FROM THE PUBLISHER: There’s a new team in town who will have to learn the hard way that fighting injustice doesn’t mean you’re cut out to be a superhero. As the newly formed Nightwings are forced to deal with a fiery threat they never saw coming, reluctant recruit Ric Grayson has to make the choice between a carefree life without capes or answering the call that’s been ringing his entire life—the call to be a hero. Join Ric Grayson and the Nightwings as they learn what it takes to be a team—and what happens when you fight who you truly are.

So, I like Dick Grayson. I believe he is a great character and has evolved accordingly over the years. I even liked him when he wore the Batsuit for that short period which is a lot for me to say considering I don’t approve of anyone other than Bruce as Batman,

I’m looking at you John Blake.

With that said, I’ve been keeping an open mind about this whole Ric Grayson thing. I’ve kept up with the basics of it and I was interested enough to dig into this book. The issue begins a new story arc for Nightwing as we see him training with a member of the Nightwings in the opening pages. I was instantly pulled in by that alone because it’s a well written scene, the dialogue works and the action is easy to follow. The art though? Eh. I’ll get into specifics momentarily.

Check out the synopsis from DC up top. I want you to read that, because I don’t find it completely accurate. The issue is actually just as much about Ric, I hate calling him that, as it is about his new Nightwing partner. Here’s the funny thing to me, I was far more interested in this new character than I was Ric himself. Malcom Hutch, the mentor and partner, came off as much more real whereas I know this version of Dick is simply a gimmick. Through the pages of this story, we see a glimpse of Hutch’s life and learn just a little about him. He’s a proud fire fighter with an unfortunate past doing his best to protect Blüdhaven and moonlighting as one of the Nightwings when he can. Cool, right?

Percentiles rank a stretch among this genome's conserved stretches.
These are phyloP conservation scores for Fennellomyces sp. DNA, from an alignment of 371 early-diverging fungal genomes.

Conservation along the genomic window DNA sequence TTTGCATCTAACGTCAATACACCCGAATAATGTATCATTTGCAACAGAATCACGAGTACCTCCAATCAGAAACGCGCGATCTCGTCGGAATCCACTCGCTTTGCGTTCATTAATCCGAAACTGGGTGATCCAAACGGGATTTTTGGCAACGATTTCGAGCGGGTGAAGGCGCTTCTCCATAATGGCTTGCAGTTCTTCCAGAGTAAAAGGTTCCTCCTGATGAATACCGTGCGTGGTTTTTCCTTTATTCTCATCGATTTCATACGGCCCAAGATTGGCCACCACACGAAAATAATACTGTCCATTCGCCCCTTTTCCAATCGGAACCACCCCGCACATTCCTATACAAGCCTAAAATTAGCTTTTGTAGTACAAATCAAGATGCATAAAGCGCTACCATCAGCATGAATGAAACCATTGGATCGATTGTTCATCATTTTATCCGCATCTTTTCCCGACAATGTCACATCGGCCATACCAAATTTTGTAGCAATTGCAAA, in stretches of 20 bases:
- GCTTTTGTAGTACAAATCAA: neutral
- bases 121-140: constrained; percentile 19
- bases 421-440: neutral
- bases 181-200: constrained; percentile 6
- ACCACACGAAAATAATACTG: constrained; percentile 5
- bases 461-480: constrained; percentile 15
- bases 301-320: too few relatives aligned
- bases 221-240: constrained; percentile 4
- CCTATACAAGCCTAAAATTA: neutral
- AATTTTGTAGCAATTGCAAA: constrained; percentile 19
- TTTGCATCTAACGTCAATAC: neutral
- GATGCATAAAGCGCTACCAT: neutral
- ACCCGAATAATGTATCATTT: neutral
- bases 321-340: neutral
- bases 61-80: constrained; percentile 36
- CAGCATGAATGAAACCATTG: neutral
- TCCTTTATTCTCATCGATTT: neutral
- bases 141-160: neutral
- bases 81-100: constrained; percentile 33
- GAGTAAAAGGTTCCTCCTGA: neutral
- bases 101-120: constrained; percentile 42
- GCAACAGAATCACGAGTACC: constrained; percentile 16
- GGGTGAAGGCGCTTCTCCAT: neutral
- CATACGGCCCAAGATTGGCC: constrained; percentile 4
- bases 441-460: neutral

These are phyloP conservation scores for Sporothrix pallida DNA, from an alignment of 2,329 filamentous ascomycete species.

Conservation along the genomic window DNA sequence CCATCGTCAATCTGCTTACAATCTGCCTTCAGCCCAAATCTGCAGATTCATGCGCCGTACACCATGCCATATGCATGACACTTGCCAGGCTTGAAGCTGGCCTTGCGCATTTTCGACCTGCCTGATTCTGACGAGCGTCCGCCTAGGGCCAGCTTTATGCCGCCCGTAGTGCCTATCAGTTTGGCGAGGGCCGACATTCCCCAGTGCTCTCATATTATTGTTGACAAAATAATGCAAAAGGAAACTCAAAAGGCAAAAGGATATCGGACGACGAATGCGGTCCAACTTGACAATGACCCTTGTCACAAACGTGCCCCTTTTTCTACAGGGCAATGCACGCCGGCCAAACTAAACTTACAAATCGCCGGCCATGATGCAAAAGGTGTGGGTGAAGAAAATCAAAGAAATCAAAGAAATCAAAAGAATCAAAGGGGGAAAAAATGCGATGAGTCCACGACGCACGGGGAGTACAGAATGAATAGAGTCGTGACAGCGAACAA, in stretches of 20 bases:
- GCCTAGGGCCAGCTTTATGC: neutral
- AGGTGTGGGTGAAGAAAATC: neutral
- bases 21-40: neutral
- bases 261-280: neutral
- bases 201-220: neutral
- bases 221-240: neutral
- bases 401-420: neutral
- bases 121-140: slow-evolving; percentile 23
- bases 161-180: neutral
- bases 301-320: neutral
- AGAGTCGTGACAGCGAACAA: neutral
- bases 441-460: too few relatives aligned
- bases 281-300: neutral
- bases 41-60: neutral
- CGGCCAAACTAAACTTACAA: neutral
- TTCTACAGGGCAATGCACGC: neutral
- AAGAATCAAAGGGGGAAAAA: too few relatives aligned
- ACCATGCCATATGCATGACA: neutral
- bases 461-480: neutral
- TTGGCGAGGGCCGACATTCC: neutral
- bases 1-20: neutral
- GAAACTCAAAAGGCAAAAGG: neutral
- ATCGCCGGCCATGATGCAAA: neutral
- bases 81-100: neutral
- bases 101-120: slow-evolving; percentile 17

Then you’ve got the Ric stuff and beyond the training parts, there’s not a lot of him here. Ric reminds me of Bruce Wayne in Scott Snyder’s Superheavy story here. He’s going through the motions realizing he’s more than just an average Joe and he wants to help people. But, it’s very clear that he’ll regain his memory and return to status quo soon enough. It works fine here, it’s just that we’ve seen this before and it worked better then. Again though, it’s not like he has a lot to do in this issue anyway. 

So, let’s talk art. I’m not a fan of the book’s look at all. It reminds me of the Spawn books from the 90s and not in a good way. Christopher Mooneyham tries to create a moody atmosphere using shadows to his advantage and doing his best to make this LOOK serious but it just doesn’t work for me. Keep in mind, this is just my opinion of it. You may love it and say I’m crazy, who knows. I may even get used to it and review the next issue saying I don’t mind it as much. We’ll see. 

Overall, I enjoyed the Malcom Hutch bits much more than the Grayson stuff. I think Dan Jurgens did a stellar job on the former and that alone will get me to read the next issue to see where this goes. They’ve got both my curiosity and attention at this point. Plus... DC has been tinkering with Nightwing and Dick lately starting with that time he faked his death and became a mole in a spy organization. Let’s hope this pays off better than that, shall we?


C.S. Evans

One of my earliest memories is watching Tim Burton’s Batman and absolutely loving it. I was instantly hooked on anything Batman and later other comic related stuff too especially the X-Men. As a kid, I was already trying to fancast my own X-Men film. Y' that l think about it, not much has really changed.